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“Terminator 5″ gains “Shutter Island” and “Drive Angry” writers

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A fifth “Terminator” film is happening, and Arnold Schwarzenegger is on board. The project has now found itself some new writers: Patrick Lussier and Laeta Kalogridis

Deadline has the news, though no plot information or concepts have been released yet. Our guess is that this movie will focus on the Schwarzenegger Terminator films and ignore projects like “Terminator Salvation” and “The Sarah Connor Chronicles.”

Kalogridis and Lussier are interesting choices for this film. Kalogridis scripted “Shutter Island” and “Alexander” and did some work on “Avatar,” while Lussier penned “My Bloody Valentine” and “Drive Angry.” Together, those movies pretty much paint the picture of what we expect from “Terminator 5″: Something campy and self-aware while also being grounded in some form of reality.

To be clear, this new “Terminator” movie is not the one that Justin Lin had long been planning. Instead, Megan Ellison — the producer behind “Zero Dark Thirty” — landed the rights to the project and plans to start the sequel talk from scratch. This movie is said to start a new series of “Terminator” films.

This isn’t the only previously successful franchise Schwarzenegger is returning to. He is also set to star in “The Legend of Conan” and “Triplets,” sequels to “Conan the Barbarian” and “Twins.”

Do you think a “Terminator 5″ is a good idea? Tell us in the comments section below or on Facebook and Twitter.

Bourne

Bourne to Run

10 Things You Didn’t Know About the Bourne Movies

Catch The Bourne Ultimatum this month on IFC.

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Photo Credit: Universal Pictures

You know his name, as the Super Bowl teaser for the upcoming summer blockbuster Jason Bourne reminded us. In this era of franchise films, that seems to be more than enough to get another entry in the now 15-year-old series greenlit. And gosh darn it if we aren’t into it. Before you catch The Bourne Ultimatum on IFC, here are some surprising facts about the Bourne movies that you may not know. And unlike Jason Bourne, try not to forget them.


10. Matt Damon was a long shot to play Jason Bourne.

Universal Pictures

Universal Pictures

Coming off of Good Will Hunting and The Legend of Bagger Vance, early ’00s Matt Damon didn’t exactly scream “ripped killing machine.” In fact, Brad Pitt, Russell Crowe and even Sylvester Stallone were all offered the part before it fell into the hands of the Boston boy made good. It was his enthusiasm for director Doug Liman’s more frenetic vision that ultimately helped land him the part.


9. Love interest Marie was almost played by Sarah Polley.

Universal Pictures

Universal Pictures

Damon wasn’t the only casting surprise. Franka Potente, of Run Lola Run fame, wasn’t the filmmaker’s first choice for the role or Marie in The Bourne Identity. In fact, Liman wanted his Go star Sarah Polley for the part, but she turned it down in favor of making indie movies back in Canada. A quick rewrite changed the character from American Marie Purcell to European Marie Helena Kreutz, and the rest is movie history.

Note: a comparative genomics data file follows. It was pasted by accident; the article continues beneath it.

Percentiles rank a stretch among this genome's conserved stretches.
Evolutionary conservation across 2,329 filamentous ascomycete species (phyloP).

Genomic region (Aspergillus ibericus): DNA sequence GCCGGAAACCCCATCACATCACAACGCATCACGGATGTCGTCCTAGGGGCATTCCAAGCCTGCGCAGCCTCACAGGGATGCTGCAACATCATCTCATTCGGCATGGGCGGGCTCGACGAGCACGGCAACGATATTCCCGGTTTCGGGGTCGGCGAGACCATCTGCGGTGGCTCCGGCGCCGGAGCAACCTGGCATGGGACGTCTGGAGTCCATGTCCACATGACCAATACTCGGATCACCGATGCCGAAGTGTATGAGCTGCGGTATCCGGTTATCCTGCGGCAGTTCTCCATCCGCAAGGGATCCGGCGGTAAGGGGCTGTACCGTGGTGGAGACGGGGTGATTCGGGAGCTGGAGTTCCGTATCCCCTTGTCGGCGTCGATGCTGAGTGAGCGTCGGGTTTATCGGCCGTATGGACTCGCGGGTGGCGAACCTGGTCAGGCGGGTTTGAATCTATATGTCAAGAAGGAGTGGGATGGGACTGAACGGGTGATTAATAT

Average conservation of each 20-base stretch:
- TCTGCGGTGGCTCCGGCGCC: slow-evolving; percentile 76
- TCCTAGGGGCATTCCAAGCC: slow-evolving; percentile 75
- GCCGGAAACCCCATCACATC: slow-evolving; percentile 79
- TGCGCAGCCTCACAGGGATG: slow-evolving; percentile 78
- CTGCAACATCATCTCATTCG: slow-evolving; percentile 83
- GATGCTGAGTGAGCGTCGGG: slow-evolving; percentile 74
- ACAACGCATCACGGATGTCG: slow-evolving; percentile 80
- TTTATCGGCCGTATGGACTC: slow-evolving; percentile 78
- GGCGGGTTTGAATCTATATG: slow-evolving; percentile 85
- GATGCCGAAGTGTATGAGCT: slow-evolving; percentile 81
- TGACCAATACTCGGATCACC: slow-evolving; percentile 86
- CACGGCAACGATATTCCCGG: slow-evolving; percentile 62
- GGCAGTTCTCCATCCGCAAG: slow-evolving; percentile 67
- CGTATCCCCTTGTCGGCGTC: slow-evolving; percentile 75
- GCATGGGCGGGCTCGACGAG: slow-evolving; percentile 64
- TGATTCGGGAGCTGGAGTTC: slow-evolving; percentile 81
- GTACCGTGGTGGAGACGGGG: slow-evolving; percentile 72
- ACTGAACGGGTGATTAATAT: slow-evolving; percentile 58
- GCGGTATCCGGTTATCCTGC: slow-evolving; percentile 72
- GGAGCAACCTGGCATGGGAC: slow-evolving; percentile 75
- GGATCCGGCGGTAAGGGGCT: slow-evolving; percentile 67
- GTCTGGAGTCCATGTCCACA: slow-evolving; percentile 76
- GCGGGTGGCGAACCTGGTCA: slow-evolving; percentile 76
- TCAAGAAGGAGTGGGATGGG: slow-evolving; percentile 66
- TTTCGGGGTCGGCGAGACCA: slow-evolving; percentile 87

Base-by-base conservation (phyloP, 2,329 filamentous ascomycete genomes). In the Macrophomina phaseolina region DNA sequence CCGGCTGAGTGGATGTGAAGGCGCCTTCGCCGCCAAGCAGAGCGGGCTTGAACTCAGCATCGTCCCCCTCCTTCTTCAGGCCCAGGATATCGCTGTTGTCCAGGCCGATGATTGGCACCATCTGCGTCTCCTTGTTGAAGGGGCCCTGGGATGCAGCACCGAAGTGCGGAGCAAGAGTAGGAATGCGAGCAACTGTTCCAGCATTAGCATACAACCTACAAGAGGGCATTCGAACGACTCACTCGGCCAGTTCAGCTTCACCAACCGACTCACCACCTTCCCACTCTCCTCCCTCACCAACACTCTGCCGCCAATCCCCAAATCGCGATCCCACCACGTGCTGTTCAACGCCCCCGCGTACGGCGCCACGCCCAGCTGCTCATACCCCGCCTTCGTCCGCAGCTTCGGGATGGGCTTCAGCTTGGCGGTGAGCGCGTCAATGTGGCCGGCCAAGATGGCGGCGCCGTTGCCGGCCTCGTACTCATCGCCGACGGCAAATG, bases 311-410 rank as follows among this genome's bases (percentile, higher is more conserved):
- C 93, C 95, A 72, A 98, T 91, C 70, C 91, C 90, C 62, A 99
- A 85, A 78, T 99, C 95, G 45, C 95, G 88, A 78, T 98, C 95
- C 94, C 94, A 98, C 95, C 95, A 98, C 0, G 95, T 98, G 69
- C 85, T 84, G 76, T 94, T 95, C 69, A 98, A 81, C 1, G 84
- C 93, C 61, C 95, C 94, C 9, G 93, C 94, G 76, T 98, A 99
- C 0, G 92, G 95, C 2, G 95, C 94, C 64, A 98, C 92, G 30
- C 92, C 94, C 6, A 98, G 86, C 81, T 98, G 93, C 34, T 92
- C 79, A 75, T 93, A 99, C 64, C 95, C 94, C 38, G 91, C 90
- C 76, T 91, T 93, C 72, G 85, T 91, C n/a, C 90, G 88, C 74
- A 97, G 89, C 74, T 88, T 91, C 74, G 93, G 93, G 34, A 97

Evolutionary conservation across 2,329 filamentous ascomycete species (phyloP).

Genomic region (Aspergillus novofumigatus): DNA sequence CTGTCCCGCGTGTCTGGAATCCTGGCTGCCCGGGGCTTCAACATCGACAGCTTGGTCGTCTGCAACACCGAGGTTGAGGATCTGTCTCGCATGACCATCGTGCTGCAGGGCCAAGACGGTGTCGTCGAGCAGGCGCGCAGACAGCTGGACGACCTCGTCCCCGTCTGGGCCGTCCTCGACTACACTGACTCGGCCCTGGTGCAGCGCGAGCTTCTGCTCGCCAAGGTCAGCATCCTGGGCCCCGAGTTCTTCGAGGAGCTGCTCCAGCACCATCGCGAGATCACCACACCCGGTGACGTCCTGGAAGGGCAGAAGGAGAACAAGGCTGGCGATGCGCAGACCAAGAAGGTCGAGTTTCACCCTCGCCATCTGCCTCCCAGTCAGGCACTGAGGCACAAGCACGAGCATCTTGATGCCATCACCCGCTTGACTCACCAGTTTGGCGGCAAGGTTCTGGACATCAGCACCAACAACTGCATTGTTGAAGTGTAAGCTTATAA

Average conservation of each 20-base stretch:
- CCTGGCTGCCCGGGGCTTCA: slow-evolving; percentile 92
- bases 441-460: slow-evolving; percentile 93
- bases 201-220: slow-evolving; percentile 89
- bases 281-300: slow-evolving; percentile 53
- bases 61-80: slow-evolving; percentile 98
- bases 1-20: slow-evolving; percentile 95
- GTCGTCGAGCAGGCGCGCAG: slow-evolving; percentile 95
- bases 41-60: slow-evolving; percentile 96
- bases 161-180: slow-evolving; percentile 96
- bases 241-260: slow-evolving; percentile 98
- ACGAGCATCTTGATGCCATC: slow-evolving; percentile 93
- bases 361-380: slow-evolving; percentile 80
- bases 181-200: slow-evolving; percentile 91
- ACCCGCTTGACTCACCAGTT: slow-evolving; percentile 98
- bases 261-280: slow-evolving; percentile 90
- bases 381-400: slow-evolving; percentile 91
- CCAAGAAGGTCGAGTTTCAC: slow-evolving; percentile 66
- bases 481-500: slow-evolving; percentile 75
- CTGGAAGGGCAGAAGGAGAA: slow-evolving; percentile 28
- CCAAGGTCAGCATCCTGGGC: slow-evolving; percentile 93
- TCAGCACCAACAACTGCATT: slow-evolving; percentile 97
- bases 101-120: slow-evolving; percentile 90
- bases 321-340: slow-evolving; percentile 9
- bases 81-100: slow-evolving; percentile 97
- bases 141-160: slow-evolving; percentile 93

8. Director Doug Liman was obsessed with the Bourne books.

Universal Picutres

Universal Pictures

Liman had long been a fan of the Bourne book series. When Warner Bros.’ rights to the books lapsed in the late ’90s, Liman flew himself to author Robert Ludlum’s Montana home, mere days after earning his pilot’s license. The author was so impressed with his passion for the material, he sold the rights on the spot.


7. Liman’s father actually worked for the NSA.

Universal Picutres

Universal Pictures

Part of Liman’s fasciation with the Bourne series was that his own father played the same spy craft games portrayed in the books while working for the NSA. In fact, many of the Treadstone details were taken from his father’s own exploits, and Chris Cooper’s character, Alex Conklin, was based on Oliver Stone, whom Arthur Liman famously cross examined as chief counsel of the Iran-Contra hearings.


6. Tony Gilroy threw the novel’s story out while writing The Bourne Identity.

Universal Picutres

Universal Picutres

Despite being based on a hit book, screenwriter Tony Gilroy, coming off of The Devil’s Advocate, had no idea how to adapt it into a movie. He said the book was more concerned with people “running to airports” than character, and would need a complete rewrite. Director Doug Liman agreed, and Gilroy claims to have condensed the original novel into the first five minutes. Getting that out of the way, he then wrote his own story, based on a man who wakes up one day not remembering anything but how to kill.


5. Damon walked like a boxer to get into character.

Universal Picutres

Universal Picutres

Damon had never played a character like Bourne before, and was searching for a way to capture his physicality. Doug Liman told him to walk like a boxer to give Jason Bourne an edge. Damon took that to heart, training for six months in boxing, marital arts and firearms.


4. Damon broke an actor’s nose.

Universal Pictures

Universal Pictures

Damon’s training for the films is legendary, but mistakes still happen. While filming a scene for The Bourne Ultimatum, Damon hit actor Tim Griffin so hard, he shattered his nose. Apparently, the space the scene was filmed in was smaller than originally intended, throwing Damon off just enough to exert a real beat down.